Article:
Where does all the data in “big data” come from? And why isn’t big data just a concern for companies such as Facebook and Google? The answer is that the web companies are the forerunners. Driven by social, mobile, and cloud technology, there is an important transition taking place, leading us all to the data-enabled world that those companies inhabit today.
From exoskeleton to nervous system
Until a few years ago, the main function of computer systems in society, and business in particular, was as a digital support system. Applications digitized existing real-world processes, such as word-processing, payroll and inventory. These systems had interfaces back out to the real world through stores, people, telephone, shipping and so on. The now-quaint phrase “paperless office” alludes to this transfer of pre-existing paper processes into the computer. These computer systems formed a digital exoskeleton, supporting a business in the real world.
The arrival of the Internet and web has added a new dimension, bringing in an era of entirely digital business. Customer interaction, payments and often product delivery can exist entirely within computer systems. Data doesn’t just stay inside the exoskeleton any more, but is a key element in the operation. We’re in an era where business and society are acquiring a digital nervous system.
As my sketch below shows, an organization with a digital nervous system is characterized by a large number of inflows and outflows of data, a high level of networking, both internally and externally, increased data flow, and consequent complexity.
This transition is why big data is important. Techniques developed to deal with interlinked, heterogenous data acquired by massive web companies will be our main tools as the rest of us transition to digital-native operation. We see early examples of this, from catching fraud in financial transactions, to debugging and improving the hiring process in HR: and almost everybody already pays attention to the massive flow of social network information concerning them.
From digital exoskeleton to nervous system.
Charting the transition
As technology has progressed within business, each step taken has resulted in a leap in data volume. To people looking at big data now, a reasonable question is to ask why, when their business isn’t Google or Facebook, does big data apply to them?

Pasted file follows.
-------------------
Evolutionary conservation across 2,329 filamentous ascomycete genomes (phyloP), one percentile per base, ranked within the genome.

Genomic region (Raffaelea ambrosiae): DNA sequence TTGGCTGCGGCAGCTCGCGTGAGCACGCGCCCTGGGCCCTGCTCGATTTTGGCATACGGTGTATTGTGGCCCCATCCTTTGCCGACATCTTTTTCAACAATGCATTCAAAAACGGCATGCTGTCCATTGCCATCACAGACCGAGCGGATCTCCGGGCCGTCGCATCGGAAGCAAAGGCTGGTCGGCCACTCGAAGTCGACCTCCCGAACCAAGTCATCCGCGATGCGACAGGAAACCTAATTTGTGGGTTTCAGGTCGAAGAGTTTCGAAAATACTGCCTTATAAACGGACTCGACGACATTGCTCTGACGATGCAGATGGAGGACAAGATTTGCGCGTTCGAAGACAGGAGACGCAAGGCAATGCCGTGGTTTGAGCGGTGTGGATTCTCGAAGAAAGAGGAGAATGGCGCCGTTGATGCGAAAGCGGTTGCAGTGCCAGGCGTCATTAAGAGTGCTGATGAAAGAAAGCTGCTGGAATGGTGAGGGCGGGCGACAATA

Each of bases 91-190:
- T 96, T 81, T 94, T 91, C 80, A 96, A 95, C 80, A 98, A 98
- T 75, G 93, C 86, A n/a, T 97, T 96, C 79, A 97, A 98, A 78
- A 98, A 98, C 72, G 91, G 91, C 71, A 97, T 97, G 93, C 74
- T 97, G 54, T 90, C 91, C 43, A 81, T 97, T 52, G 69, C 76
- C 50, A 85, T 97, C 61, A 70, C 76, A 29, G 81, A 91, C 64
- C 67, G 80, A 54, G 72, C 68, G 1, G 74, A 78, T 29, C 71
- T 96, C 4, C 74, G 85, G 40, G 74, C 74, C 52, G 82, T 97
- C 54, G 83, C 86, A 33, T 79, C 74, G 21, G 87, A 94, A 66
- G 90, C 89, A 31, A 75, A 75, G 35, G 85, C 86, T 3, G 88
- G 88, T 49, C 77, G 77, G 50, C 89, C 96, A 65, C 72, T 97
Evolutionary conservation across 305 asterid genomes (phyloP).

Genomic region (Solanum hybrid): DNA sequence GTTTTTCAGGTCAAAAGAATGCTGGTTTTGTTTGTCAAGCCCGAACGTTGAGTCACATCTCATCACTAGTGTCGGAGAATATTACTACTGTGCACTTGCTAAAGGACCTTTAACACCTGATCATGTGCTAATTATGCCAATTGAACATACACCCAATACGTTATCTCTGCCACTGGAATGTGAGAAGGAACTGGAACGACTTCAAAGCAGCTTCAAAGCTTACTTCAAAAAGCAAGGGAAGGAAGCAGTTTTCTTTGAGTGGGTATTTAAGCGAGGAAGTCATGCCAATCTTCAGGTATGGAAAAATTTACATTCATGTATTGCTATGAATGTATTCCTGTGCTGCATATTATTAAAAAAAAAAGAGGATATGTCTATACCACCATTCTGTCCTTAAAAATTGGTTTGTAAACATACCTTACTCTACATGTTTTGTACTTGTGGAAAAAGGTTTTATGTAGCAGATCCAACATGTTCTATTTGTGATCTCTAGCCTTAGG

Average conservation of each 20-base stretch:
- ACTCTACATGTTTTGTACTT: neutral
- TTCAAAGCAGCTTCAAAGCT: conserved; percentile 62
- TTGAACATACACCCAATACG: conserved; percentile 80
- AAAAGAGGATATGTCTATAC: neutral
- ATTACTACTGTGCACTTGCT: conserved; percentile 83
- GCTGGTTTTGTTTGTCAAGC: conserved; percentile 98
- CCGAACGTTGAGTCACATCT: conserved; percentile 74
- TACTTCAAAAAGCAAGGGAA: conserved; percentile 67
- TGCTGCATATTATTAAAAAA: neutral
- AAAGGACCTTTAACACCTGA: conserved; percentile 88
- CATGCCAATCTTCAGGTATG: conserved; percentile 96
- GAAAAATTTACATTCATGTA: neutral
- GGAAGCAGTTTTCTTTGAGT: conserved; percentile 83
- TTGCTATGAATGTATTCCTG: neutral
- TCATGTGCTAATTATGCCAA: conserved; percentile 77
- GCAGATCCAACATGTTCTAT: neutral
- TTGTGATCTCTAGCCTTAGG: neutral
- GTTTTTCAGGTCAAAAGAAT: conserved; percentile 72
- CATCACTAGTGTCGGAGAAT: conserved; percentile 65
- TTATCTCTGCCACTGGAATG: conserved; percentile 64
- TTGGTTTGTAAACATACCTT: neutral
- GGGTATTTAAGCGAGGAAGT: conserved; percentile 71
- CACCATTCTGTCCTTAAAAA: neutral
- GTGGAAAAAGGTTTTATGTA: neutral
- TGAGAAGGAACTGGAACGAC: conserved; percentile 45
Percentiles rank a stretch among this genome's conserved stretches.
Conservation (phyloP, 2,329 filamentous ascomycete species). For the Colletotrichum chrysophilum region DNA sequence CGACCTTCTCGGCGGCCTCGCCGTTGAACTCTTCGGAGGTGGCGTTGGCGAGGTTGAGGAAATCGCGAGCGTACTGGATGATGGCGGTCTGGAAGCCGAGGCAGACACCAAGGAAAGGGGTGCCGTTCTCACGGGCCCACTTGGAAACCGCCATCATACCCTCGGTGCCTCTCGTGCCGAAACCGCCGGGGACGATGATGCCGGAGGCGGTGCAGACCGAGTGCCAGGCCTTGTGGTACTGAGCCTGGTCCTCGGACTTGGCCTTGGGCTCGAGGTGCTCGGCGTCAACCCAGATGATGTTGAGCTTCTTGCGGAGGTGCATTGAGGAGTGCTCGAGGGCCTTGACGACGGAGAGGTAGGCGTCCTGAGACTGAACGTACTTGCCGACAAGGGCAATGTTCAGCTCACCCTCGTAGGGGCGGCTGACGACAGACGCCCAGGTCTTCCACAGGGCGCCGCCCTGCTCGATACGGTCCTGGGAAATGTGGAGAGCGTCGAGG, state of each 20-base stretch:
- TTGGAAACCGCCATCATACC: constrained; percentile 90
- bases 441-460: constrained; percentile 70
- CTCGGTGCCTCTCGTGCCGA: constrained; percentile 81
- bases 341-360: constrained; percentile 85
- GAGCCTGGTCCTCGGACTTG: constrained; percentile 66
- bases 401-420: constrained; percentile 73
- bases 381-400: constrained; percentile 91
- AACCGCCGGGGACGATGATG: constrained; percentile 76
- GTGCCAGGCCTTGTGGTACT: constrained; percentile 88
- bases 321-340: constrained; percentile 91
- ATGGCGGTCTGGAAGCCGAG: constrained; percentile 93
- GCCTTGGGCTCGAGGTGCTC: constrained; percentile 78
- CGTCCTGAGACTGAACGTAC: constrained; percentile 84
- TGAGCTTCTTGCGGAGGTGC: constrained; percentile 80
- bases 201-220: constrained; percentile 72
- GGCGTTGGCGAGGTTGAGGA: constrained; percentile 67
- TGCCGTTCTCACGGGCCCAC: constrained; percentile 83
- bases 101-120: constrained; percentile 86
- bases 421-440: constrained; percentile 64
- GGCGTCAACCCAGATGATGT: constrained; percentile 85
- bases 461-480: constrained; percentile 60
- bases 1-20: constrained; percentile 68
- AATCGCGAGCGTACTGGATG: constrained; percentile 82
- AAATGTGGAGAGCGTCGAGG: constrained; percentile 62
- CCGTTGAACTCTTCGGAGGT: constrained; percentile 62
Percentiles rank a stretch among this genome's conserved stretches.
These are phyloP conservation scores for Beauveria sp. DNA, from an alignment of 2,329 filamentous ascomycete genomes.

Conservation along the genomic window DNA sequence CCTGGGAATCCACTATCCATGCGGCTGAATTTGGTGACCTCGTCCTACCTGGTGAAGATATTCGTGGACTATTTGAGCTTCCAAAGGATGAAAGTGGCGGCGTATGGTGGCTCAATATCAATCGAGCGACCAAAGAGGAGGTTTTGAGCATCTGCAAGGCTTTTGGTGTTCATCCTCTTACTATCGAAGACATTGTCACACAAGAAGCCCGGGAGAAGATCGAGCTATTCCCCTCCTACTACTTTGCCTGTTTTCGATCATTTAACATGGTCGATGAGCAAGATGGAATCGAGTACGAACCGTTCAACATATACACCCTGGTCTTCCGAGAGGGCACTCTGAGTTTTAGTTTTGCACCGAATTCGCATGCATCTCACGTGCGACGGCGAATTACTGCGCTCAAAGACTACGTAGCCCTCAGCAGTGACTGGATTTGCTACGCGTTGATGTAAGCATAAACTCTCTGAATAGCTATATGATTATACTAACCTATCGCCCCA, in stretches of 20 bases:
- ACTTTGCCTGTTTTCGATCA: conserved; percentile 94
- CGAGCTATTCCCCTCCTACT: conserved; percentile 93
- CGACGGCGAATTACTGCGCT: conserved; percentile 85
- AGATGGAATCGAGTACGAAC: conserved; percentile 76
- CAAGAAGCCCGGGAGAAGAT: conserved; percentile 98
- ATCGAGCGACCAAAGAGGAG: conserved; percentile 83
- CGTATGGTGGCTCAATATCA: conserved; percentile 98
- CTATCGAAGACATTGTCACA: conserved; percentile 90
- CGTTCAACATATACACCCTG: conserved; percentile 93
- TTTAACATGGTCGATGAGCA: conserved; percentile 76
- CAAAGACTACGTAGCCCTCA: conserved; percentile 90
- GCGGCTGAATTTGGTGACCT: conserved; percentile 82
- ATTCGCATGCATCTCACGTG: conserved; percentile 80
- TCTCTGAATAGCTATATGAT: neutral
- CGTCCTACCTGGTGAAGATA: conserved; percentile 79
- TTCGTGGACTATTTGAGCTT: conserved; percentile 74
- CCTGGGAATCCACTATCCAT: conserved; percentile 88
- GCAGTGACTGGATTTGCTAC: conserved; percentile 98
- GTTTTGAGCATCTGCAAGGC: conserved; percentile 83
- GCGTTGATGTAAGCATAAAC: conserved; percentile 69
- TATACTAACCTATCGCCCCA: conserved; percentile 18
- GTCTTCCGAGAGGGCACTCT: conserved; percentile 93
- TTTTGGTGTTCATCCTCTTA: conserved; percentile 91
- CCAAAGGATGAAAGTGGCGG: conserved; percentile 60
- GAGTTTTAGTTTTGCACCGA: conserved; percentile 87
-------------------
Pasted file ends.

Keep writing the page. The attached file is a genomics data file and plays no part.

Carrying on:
The answer lies in the ability of web businesses to conduct 100% of their activities online. Their digital nervous system easily stretches from the beginning to the end of their operations. If you have factories, shops and other parts of the real world within your business, you’ve further to go in incorporating them into the digital nervous system.
But “further to go” doesn’t mean it won’t happen. The drive of the web, social media, mobile, and the cloud is bringing more of each business into a data-driven world. In the UK, the Government Digital Service is unifying the delivery of services to citizens. The results are a radical improvement of citizen experience, and for the first time many departments are able to get a real picture of how they’re doing. For any retailer, companies such as Square, American Express and Foursquare are bringing payments into a social, responsive data ecosystem, liberating that information from the silos of corporate accounting.
What does it mean to have a digital nervous system? The key trait is to make an organization’s feedback loop entirely digital. That is, a direct connection from sensing and monitoring inputs through to product outputs. That’s straightforward on the web. It’s getting increasingly easier in retail. Perhaps the biggest shifts in our world will come as sensors and robotics bring the advantages web companies have now to domains such as industry, transport, and the military.
The reach of digital nervous system has grown steadily over the past 30 years, and each step brings gains in agility and flexibility, along with an order of magnitude more data. First, from specific application programs to general business use with the PC. Then, direct interaction over the web. Mobile adds awareness of time and place, along with instant notification. The next step, to cloud, breaks down data silos and adds storage and compute elasticity through cloud computing. Now, we’re integrating smart agents, able to act on our behalf, and connections to the real world through sensors and automation.
Coming, ready or not
If you’re not contemplating the advantages of taking more of your operation digital, you can bet your competitors are. As Marc Andreessen wrote last year, “software is eating the world.” Everything is becoming programmable.
It’s this growth of the digital nervous system that makes the techniques and tools of big data relevant to us today. The challenges of massive data flows, and the erosion of hierarchy and boundaries, will lead us to the statistical approaches, systems thinking and machine learning we need to cope with the future we’re inventing.